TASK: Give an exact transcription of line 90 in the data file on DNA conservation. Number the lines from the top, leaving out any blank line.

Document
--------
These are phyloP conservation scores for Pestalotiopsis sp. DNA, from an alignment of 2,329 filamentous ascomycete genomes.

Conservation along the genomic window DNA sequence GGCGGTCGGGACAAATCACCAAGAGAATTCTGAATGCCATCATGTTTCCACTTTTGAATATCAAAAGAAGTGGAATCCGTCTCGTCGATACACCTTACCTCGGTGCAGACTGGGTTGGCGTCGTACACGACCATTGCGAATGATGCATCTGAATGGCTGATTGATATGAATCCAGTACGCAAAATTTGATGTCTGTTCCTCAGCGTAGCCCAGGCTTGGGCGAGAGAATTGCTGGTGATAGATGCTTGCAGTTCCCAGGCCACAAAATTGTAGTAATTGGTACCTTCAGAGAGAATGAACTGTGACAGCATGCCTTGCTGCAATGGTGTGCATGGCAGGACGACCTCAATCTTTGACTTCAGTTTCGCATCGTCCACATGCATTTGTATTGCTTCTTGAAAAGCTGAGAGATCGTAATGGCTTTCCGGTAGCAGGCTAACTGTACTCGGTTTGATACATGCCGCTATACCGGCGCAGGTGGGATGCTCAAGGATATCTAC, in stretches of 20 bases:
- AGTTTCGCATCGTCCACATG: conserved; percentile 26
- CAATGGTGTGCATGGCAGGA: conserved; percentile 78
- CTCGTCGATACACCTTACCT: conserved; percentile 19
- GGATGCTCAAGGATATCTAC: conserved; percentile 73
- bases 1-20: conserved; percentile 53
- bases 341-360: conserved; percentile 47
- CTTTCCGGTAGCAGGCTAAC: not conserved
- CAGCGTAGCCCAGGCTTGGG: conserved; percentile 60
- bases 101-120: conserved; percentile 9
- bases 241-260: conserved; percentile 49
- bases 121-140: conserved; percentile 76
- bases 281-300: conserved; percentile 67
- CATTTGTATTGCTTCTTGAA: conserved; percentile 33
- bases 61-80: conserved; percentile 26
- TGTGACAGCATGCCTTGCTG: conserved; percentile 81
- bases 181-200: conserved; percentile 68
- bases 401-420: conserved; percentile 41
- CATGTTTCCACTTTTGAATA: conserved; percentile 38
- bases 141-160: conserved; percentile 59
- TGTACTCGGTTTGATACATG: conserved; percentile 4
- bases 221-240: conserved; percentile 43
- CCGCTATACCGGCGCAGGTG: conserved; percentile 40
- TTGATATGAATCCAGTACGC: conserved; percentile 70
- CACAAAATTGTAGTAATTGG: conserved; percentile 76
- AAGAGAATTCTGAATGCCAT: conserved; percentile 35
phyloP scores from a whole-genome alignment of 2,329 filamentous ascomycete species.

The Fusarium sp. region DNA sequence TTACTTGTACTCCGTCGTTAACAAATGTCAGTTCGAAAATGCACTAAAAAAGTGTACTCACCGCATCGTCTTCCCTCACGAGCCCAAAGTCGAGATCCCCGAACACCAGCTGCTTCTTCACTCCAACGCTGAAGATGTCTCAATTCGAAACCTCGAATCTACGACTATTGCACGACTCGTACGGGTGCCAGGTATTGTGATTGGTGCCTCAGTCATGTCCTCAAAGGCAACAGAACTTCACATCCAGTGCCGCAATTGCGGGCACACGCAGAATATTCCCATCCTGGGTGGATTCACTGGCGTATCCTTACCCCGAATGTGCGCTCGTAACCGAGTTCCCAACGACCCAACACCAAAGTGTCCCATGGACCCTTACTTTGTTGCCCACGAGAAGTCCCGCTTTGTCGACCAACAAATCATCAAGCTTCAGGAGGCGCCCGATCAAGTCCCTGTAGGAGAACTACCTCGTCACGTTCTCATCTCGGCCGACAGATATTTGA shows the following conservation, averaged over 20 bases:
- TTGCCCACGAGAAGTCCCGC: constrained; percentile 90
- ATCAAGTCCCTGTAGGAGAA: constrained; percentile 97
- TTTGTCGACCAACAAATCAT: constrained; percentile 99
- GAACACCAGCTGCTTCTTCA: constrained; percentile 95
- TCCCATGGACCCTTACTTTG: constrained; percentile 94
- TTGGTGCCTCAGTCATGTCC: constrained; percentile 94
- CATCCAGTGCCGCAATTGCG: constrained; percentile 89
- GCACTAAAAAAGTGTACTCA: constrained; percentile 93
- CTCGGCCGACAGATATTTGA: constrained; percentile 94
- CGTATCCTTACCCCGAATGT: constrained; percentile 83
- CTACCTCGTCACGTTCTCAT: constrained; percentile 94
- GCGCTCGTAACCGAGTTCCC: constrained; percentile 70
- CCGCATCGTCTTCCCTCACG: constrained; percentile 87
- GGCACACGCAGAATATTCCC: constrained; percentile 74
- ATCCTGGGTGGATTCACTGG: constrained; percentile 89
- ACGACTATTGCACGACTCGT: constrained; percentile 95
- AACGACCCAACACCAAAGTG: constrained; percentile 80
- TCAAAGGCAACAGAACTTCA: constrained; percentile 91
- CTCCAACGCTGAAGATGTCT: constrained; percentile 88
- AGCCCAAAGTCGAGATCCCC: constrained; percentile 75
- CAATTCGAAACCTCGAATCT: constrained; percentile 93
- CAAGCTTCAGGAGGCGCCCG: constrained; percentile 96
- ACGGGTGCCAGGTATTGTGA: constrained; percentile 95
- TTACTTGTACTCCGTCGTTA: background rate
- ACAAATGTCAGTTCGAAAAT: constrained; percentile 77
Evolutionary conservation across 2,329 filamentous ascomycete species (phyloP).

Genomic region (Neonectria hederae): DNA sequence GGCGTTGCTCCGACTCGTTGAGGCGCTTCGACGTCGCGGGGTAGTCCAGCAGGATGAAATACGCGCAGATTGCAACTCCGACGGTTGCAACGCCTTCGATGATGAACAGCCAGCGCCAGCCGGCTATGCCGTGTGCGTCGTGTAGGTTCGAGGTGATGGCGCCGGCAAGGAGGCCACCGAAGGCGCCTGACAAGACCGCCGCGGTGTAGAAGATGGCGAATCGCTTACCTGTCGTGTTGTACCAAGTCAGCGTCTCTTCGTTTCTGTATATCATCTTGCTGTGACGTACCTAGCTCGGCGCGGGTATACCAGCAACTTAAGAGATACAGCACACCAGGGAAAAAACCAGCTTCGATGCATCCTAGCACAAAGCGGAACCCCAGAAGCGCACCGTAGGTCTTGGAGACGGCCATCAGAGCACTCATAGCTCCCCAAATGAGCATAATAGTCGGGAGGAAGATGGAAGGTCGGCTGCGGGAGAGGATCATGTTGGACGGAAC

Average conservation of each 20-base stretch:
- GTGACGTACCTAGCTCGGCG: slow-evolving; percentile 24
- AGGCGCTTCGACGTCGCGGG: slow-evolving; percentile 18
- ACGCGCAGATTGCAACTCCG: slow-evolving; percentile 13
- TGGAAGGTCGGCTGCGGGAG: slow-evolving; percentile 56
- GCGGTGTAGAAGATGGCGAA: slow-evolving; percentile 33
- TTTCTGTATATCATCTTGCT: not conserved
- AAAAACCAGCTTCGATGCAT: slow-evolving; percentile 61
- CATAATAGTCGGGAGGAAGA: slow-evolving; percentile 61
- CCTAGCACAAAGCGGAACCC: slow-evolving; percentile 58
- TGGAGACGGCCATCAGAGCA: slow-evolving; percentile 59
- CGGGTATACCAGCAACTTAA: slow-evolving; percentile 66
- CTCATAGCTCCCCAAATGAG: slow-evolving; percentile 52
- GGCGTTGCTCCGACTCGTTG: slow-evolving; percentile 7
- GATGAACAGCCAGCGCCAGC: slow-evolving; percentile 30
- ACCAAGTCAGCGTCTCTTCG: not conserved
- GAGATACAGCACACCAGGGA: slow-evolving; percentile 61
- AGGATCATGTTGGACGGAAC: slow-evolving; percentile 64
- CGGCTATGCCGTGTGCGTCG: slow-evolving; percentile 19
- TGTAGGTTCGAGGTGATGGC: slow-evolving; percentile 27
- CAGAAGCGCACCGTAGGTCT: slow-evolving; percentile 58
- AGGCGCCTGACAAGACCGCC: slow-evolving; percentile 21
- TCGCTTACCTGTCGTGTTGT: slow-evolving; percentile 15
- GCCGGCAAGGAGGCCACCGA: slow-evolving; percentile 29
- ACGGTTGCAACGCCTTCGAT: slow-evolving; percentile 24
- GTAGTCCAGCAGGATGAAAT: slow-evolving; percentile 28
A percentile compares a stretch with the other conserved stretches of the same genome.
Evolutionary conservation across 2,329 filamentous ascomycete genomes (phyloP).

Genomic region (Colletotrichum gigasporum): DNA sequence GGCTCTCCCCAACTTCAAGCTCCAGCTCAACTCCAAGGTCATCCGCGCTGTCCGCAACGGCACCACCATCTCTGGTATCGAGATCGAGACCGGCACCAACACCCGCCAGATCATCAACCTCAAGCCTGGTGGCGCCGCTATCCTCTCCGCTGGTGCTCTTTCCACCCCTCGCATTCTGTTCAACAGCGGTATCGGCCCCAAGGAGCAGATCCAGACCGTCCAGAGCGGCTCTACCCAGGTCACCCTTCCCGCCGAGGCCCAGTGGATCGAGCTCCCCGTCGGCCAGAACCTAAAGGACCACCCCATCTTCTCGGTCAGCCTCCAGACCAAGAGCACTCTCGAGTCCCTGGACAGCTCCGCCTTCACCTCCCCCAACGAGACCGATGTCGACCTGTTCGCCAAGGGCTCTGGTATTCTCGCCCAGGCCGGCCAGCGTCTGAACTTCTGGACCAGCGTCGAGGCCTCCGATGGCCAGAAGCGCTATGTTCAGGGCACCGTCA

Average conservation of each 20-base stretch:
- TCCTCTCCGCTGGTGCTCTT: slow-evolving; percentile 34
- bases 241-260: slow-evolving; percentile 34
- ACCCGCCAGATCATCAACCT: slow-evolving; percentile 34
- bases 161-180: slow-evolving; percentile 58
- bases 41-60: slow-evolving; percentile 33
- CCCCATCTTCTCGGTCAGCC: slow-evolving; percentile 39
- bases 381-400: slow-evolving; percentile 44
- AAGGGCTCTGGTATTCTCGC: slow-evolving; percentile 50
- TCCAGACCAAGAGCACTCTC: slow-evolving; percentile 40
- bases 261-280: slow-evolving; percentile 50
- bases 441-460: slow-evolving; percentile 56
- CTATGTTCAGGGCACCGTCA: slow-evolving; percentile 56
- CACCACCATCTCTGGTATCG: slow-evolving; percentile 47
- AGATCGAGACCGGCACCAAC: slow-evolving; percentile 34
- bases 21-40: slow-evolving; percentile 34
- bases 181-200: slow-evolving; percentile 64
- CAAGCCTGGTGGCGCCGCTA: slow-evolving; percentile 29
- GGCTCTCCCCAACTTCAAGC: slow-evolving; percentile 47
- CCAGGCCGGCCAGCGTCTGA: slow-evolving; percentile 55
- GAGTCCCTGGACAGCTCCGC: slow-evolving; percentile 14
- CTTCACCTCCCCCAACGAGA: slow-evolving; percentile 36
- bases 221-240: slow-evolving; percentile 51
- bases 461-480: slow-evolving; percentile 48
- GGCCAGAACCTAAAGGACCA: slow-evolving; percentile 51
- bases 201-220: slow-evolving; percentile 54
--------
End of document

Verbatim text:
- bases 161-180: slow-evolving; percentile 58